Cardinal Javier Lozano Barragan, who heads the Vatican office for health care, was quoted over the weekend in La Repubblica daily as saying his office was preparing a document on the question of condoms and AIDS, and that it would be released soon.I can't speak to the theological question, but I can point the Pope to lessons learned in Uganda. After initiating a comprehensive "ABC" (Abstinence / Being Faithful / Condoms) HIV/AIDS prevention program in 1990, Uganda saw a massive drop in the HIV prevalence rate from nearly 31% in 1990 to just over 5% in 2004 (although a report by the NGO National Guidance and Empowerment Networt estimated the prevalence rate that year to be closer to 17%, showing just how difficult it can be assess prevalence in developing countries where not everyone has access to health care facilities). [Source Avert.org]
But on Tuesday, he clarified that his office was merely studying the issue at the request of Pope Benedict XVI as part of a broader "dialogue" with other Vatican departments.
While the Vatican has no specific policy concerning condoms and AIDS, the Roman Catholic Church opposes the use of condoms as part of its overall teaching against contraception. It advocates sexual abstinence as the best way to combat the spread of HIV, the virus that causes AIDS.
The issue was reignited last week when a one-time papal contender, retired Milan Cardinal Carlo Maria Martini, said in comments published in the news weekly L'Espresso that condoms were the "lesser evil" in combatting AIDS. [emphasis mine]
Whatever the actual rate, frustration is growing in Uganda over the insistence in Bush's PEPFAR program that 1/3 of its HIV/AIDS prevention budget go to abstinence-programs. According to Avert.org:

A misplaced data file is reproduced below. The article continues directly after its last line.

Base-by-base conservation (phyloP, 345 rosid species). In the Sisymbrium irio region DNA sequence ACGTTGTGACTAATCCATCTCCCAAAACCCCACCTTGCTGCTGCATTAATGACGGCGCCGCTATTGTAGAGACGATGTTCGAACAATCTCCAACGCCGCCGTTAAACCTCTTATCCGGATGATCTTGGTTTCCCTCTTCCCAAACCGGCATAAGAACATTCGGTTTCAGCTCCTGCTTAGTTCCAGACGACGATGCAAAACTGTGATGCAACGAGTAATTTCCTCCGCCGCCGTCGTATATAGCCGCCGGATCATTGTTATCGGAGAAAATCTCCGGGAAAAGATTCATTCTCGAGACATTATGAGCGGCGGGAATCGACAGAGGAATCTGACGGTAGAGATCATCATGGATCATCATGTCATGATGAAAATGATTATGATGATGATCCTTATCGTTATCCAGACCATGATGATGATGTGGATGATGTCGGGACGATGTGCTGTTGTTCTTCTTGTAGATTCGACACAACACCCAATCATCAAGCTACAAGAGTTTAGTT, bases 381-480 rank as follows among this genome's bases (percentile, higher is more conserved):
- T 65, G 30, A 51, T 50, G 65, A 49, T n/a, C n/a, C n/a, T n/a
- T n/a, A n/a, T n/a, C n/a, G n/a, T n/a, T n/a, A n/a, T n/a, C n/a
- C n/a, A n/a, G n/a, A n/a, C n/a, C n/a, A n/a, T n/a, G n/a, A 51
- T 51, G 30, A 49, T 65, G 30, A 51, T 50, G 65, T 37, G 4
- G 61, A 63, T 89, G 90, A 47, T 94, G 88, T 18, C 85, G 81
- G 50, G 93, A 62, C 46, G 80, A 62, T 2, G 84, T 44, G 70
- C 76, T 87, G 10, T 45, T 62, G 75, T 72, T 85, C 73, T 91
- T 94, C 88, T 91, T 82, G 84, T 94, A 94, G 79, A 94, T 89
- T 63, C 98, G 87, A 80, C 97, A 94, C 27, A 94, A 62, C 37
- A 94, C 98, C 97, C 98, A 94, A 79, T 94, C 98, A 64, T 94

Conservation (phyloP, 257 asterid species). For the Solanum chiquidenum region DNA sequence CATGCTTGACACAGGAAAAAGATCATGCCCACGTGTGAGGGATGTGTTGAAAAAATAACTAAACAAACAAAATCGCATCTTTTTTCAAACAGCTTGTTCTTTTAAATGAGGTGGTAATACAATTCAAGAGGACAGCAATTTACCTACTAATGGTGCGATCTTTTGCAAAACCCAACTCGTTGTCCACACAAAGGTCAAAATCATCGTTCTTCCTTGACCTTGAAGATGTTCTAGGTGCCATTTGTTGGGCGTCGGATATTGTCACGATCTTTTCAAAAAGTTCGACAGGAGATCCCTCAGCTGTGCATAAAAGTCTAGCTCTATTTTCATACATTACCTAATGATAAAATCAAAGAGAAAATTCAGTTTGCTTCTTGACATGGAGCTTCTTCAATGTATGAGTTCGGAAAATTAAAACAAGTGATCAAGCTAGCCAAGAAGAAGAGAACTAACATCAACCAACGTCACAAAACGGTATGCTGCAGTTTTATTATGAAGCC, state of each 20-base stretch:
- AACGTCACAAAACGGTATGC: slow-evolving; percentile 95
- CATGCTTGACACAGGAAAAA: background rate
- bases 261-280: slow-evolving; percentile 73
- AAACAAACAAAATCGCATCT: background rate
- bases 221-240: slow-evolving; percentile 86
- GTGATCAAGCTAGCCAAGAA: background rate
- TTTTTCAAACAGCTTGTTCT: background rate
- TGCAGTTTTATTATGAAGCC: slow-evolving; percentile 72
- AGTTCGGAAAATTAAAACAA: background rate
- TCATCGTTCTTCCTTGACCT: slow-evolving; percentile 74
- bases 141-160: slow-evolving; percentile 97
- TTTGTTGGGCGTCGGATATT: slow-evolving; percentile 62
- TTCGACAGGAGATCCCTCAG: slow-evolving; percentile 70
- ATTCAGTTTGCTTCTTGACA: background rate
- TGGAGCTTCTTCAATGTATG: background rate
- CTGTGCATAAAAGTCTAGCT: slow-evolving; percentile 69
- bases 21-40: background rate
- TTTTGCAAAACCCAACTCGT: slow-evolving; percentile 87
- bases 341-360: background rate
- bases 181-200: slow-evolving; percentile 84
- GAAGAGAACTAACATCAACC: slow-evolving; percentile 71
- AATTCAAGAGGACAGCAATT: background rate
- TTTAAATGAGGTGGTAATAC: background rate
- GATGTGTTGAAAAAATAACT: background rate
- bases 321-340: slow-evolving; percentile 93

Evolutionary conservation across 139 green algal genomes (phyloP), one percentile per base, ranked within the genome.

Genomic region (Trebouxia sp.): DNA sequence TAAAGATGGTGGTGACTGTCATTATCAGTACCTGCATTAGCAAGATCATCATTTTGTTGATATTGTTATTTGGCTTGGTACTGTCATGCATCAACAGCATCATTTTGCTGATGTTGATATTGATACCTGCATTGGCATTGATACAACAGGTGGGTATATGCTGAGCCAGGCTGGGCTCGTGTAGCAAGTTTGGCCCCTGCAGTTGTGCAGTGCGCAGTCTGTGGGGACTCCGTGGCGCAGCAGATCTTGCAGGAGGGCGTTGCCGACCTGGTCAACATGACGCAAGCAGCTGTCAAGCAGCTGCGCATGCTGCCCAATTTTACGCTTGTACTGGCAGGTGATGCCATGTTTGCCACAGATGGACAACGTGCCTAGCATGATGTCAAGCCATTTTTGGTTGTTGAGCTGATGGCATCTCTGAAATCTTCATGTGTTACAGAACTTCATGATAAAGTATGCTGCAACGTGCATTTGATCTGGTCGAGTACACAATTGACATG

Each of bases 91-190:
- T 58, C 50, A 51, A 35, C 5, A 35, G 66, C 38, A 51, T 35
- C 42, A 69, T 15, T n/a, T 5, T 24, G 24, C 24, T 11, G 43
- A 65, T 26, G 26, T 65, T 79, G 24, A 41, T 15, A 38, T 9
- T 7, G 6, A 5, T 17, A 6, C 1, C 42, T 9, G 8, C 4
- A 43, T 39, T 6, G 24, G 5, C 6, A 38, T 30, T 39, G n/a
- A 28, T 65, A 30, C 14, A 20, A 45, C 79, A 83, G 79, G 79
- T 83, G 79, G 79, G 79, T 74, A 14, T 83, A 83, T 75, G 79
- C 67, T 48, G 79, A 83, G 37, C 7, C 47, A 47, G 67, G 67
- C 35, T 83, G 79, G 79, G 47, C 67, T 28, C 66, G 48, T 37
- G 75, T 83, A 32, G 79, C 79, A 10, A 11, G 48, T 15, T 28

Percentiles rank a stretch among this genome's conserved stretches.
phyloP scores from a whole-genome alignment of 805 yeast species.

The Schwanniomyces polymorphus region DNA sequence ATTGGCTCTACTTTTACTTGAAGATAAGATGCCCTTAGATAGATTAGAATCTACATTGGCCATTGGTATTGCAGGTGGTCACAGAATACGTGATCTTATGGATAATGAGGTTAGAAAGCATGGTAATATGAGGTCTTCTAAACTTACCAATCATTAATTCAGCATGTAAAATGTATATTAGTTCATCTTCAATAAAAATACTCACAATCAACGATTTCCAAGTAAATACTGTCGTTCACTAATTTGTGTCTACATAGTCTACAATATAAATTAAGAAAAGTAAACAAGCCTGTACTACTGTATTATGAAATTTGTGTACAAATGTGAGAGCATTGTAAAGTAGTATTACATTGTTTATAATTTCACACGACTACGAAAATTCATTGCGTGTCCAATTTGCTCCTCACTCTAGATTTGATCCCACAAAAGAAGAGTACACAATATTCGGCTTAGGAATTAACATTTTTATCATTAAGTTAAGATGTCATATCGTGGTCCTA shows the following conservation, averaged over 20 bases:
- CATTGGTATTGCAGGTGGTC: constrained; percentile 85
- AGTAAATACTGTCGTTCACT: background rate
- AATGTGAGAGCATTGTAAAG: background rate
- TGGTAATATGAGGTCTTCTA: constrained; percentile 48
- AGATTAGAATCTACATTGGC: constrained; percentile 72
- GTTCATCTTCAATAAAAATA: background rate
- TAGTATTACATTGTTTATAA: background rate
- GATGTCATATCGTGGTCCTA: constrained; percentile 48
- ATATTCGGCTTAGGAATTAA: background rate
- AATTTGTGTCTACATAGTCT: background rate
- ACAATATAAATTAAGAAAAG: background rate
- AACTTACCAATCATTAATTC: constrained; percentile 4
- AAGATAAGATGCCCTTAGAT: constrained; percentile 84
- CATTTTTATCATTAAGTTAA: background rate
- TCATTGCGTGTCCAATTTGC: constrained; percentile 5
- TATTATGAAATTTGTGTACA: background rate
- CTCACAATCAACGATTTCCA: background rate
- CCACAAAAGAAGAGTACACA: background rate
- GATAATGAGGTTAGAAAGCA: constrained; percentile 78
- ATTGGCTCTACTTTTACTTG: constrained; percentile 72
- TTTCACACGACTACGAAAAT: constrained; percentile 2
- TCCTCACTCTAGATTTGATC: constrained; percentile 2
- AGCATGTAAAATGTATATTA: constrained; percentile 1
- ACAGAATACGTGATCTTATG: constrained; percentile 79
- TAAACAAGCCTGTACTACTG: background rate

Lest you take what the Ministry of Health says at face value, consider that abstinence-only programs are growing in strengh in Uganda (Avert.org):
In 2004 the Ugandan government issued a nationwide recall of the condoms distributed free in health clinics, due to concerns about their quality. Although tests showed there was nothing at all wrong with the condoms, the government said that public confidence in the brand had been badly dented, so they would not redistribute them. By mid-2005 there was said to be a severe scarcity of condoms in Uganda, made worse by new taxes which made the remaining stocks too expensive for many people to afford.
Some have said the US is largely to blame for the shortages. According to Stephen Lewis, the UN Special Envoy for HIV/AIDS in Africa, "there is no question that the condom crisis in Uganda is being driven and exacerbated by PEPFAR and by the extreme policies that the administration in the United States is now pursuing".
Mr Lewis has also said that PEPFAR's emphasis on abstinence above condom distribution is a "distortion of the preventive apparatus and is resulting in great damage and undoubtedly will cause significant numbers of infections which should never have occurred".
However, speaking in August 2005, Uganda's coordinator of condom procurement at the Ministry of Health denied there was any shortage of condoms, and said that new stocks would be distributed soon. She also said the government was committed to promoting all three parts of the "ABC" strategy: Abstinence, Faithfulness and Condoms.
I'll leave it here, but if you want to read more, I suggest checking out Human Rights Watch's 2005 report on abstinence-only programs in Uganda, Planned Parenthood's short 2004 article on those programs, Avert.org's summary of the HIV/AIDS epidemic in the US, and Population Action International's fact sheet on the ABCs of HIV/AIDS prevention.
Uganda receives significant amounts of funding from America, and much of the PEPFAR money is being channelled through pro-abstinence and even anti-condom organisations which are faith-based, and which would like sexual abstinence to be the central pillar of the fight against HIV. This money is making a difference - some Ugandan teachers report being instructed by US contractors not to discuss condoms in schools because the new policy is "abstinence only".
Small community-based organisations are increasingly shifting the emphasis of their prevention programmes to comply with the agenda of PEPFAR's favoured donors. This change is also being encouraged by evangelical churches within Uganda, and by the First Lady, Janet Museveni. Around the country dozens of billboards have sprung up promoting only abstinence to prevent HIV infection, with no mention of condoms.